The time sure feels ripe for training journalists. In one item below, a new study shows that editors world-wide want it for the reporters in their newsrooms. And per the next item, a different study, we learn that journalists have been yearning for training for up to five years.
First, the World Editors Forum, in conjunction with Reuters and another group, asked 435 editors around the world what they'd do to improve journalism.
Among other questions, they were asked "If you had to invest in editorial quality, what would you do first within the newsroom?".
Thirty-seven per cent said they would train journalists in new media skills, 23 per cent would recruit more journalists, 19 per cent would re-train in traditional skills, 10 per cent would add more opinion analysis writers, six per cent would replace staff with younger journalists, and 5 per cent would take another, unspecified, approach.
Second, a new book came out today that illustrates the path. Called "News Improved", it tells the stories of forward-moving newsrooms. A Knight Foundation-funded Newsroom Training Initiative over the last four years has infused $10 million into newsroom projects. The results are explored in this book, written with Knight money by Michele McClellan and Tim Porter. Among its points, journalists really want more training. Per one account of the new book's contents:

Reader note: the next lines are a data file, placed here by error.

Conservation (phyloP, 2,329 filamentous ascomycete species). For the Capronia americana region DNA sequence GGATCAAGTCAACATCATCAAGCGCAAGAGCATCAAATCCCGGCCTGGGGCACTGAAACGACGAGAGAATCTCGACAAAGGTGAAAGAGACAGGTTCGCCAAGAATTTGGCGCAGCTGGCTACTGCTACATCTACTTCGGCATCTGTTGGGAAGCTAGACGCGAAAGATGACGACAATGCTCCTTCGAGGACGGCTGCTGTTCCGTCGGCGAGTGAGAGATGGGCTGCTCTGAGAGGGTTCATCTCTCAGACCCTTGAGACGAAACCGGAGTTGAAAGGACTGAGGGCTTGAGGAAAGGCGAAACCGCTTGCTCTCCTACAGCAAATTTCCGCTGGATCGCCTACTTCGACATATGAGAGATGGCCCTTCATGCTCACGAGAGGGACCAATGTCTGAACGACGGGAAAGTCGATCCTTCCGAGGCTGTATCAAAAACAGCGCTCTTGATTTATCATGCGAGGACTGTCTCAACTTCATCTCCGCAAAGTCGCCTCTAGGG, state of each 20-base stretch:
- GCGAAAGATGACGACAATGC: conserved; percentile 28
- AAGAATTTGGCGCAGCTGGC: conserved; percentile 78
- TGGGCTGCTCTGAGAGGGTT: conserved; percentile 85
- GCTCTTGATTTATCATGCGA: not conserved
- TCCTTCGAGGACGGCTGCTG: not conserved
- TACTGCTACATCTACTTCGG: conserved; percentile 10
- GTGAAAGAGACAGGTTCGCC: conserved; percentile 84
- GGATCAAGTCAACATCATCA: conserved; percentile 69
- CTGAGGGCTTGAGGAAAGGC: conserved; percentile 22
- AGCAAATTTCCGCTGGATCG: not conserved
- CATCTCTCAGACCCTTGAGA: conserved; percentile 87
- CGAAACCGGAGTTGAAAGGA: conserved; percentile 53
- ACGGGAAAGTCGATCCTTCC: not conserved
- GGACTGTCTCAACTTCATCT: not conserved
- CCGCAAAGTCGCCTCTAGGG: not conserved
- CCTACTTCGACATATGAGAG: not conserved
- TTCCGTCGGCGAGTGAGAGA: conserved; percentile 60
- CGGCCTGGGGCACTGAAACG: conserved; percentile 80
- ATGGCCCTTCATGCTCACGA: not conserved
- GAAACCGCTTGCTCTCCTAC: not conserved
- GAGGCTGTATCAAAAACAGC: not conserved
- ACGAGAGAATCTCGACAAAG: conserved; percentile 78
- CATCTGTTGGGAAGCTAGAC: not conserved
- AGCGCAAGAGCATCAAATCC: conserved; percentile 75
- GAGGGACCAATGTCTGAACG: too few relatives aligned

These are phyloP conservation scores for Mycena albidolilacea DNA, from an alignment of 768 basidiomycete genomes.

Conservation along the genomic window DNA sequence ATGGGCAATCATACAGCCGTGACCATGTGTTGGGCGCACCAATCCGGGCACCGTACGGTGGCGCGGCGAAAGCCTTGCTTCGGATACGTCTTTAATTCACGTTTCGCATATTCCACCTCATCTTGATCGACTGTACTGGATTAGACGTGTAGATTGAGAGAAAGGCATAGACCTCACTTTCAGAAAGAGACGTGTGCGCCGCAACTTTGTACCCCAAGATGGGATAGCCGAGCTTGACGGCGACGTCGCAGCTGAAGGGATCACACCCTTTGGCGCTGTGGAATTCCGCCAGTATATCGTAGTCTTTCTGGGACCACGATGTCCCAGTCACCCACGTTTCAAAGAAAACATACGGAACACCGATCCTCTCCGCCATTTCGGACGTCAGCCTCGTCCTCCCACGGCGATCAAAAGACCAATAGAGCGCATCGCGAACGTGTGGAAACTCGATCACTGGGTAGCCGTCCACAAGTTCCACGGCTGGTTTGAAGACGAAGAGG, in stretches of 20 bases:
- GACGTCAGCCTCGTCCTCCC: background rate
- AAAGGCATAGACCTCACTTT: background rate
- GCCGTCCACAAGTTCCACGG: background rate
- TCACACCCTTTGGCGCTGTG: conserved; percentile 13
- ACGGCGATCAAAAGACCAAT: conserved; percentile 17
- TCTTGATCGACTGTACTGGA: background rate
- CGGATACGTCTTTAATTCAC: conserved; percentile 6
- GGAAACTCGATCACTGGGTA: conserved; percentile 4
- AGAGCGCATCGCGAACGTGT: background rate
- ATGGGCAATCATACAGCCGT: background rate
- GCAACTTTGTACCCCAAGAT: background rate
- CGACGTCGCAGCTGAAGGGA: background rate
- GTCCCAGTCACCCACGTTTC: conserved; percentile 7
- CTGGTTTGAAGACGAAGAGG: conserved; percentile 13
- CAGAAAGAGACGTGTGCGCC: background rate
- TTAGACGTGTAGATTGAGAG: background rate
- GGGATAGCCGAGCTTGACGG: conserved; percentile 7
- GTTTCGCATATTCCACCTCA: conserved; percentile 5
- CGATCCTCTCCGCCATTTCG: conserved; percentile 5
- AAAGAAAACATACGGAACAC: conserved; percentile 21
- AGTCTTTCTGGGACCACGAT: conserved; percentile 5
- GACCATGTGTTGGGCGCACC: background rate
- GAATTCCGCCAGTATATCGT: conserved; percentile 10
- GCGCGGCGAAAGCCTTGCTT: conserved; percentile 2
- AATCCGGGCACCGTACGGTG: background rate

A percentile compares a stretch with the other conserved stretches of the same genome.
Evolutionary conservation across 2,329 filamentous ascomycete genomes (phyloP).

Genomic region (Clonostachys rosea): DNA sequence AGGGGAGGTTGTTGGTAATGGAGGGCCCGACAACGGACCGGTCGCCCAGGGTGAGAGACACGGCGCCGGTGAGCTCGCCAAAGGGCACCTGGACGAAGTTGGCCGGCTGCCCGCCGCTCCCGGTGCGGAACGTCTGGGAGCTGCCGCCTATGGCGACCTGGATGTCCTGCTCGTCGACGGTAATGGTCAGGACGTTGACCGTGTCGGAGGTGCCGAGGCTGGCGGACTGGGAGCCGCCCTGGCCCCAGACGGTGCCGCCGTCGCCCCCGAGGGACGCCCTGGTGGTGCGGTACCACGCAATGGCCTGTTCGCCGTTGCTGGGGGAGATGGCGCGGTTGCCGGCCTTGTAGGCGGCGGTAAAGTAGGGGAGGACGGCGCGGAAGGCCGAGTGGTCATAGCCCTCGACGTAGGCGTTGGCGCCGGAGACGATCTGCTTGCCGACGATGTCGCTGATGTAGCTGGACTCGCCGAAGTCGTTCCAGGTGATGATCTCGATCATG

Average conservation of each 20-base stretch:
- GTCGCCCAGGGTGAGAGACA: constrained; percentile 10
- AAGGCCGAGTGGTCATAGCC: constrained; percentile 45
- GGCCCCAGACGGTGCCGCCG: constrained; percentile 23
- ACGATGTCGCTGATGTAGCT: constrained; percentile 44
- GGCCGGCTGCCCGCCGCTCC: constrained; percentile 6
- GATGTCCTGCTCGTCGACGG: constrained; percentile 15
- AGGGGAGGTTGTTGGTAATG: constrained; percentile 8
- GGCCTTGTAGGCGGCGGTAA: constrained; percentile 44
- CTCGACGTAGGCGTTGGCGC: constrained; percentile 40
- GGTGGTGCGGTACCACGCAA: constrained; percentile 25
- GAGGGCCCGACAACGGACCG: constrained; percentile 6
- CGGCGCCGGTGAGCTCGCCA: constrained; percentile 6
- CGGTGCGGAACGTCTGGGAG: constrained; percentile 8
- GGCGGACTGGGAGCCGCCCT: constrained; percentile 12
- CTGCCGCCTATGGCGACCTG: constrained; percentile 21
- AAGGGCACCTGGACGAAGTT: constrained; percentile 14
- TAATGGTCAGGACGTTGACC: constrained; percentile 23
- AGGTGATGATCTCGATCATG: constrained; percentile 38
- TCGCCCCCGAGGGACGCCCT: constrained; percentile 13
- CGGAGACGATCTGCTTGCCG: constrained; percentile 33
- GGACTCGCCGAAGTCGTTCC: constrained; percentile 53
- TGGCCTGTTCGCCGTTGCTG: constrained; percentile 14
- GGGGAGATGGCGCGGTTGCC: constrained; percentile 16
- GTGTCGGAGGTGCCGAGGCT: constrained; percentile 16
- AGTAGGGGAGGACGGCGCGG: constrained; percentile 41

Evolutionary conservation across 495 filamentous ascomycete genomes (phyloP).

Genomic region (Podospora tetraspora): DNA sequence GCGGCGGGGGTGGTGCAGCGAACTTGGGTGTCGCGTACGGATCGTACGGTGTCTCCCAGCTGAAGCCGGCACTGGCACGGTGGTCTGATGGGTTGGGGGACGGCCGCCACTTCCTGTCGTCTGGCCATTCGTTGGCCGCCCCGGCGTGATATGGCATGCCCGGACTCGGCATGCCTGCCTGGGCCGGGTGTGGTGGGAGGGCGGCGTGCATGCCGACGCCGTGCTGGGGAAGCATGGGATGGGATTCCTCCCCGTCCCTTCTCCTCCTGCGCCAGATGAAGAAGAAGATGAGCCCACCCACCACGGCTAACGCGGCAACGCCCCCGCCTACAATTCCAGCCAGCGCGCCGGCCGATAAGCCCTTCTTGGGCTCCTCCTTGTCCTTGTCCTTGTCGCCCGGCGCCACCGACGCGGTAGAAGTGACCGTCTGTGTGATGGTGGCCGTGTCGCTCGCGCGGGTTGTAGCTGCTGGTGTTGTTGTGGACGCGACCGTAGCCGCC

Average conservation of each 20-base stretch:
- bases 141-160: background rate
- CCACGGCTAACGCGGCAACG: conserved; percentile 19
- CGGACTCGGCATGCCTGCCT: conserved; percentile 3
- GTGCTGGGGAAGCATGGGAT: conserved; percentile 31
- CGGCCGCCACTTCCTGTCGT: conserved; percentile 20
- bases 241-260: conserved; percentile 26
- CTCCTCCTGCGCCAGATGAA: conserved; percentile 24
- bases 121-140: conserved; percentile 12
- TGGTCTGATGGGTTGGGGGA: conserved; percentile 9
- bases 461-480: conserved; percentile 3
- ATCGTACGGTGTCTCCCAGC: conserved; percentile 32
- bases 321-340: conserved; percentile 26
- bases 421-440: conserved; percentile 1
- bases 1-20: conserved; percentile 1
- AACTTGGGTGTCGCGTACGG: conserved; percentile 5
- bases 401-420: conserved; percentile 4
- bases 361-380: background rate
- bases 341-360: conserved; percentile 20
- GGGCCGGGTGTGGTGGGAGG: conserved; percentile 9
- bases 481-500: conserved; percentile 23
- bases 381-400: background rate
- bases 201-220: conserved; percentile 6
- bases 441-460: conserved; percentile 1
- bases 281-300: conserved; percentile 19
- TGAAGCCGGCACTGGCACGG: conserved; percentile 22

In 2002, a Knight survey of nearly 2,000 journalists found that eight in 10 newsroom staffers wanted more training than they were getting. An update to that study, "Investing in the Future of News," which was released today in the "News, Improved" book, reports that the number has increased to nine in 10.
Here's an assist to the working journalist. Take a short, 10-question survey on training in your own newsroom, and you can get a free copy of the book for your time and trouble, here.
Now about that word, nimble. I've always thought mid-sized newspapers were in a better position than big-city dailies. Their smaller size made them more flexible, able to adjust more quickly. It turns out that can be an important asset. Here's the guy who wrote the intro to "News Improved", Eric Newton, talking:
"Media evolution doesn't favor the big or strong," he writes. "It favors the nimble.